Today I noticed a payment from my bank account of £49 going to Amazon Prime. What? I don’t think I’ve bought anything lately – certainly not that much. Maybe £2.50 for an e-book, or something.
So I checked my account. Nothing. Then I checked again. The payment was for my annual membership of Amazon Prime, in return for which I’d get free delivery for the whole family. That’s ok then.
No it isn’t. Unless it’s for delivery the whole family to somewhere quite a long way away, it’s very not OK. And sneaky.
Apparently after the initial free trial (which I don’t remember agreeing to), the deal is you pay £49 a year for Amazon Prime. Fortunately if you cancel before you use the ‘prime’ service they’ll refund you, in full.
I’ve cancelled and I’m waiting. But I wonder how many years have I been paying for this nonsense and not noticed. After all Amazon payments aren’t that unusual from my account – though not for much longer after this.
Maybe it was there in the blah, blah small print that you don’t read and that you signed up to one-click shopping to avoid. Maybe it said that if I didn’t stand on one leg and phone someone in Brazil they’d assume I wanted to be part of the deal. But, quite clearly, no one in their right mind would think this was worth it. Not really.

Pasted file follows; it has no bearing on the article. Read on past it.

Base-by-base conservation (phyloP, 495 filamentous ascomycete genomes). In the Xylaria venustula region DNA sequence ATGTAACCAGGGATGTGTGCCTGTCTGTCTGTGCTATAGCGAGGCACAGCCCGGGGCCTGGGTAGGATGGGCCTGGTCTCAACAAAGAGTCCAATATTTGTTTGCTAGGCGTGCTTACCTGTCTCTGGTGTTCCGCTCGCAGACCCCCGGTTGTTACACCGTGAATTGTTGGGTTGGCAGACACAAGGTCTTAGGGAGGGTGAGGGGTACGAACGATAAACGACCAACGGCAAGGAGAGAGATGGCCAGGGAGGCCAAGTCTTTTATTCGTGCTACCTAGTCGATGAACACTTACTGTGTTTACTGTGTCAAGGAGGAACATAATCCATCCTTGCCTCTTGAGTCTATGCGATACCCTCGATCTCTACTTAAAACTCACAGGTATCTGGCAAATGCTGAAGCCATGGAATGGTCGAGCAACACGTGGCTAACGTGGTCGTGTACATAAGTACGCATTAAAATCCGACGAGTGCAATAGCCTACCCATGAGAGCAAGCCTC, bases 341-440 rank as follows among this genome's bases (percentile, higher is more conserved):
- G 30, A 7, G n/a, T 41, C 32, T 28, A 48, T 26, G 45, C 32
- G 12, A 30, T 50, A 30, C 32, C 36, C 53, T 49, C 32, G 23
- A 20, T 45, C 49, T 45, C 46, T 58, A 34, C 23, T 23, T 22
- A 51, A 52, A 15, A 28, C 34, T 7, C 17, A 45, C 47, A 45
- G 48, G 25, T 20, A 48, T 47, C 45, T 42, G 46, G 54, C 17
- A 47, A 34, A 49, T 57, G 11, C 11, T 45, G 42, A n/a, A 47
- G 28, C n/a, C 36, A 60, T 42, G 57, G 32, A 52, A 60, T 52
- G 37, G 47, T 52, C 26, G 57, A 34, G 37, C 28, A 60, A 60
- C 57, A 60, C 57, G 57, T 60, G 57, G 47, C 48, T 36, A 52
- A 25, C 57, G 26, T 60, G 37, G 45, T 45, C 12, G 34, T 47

Amazon know this but they bank on the fact that, if you’ve cancelled, you’ll be so relieved to get your cash back that you won’t make a fuss and, if you didn’t, you simply didn’t notice.
I wonder how many years they’ve been scamming me thus.
They probably aren’t breaking the law with this immoral charge, but it’s definitely and certainly a wrong and dishonest thing to do.
Beware and don’t let them get away with it. It’s a Prime example of daylight robbery.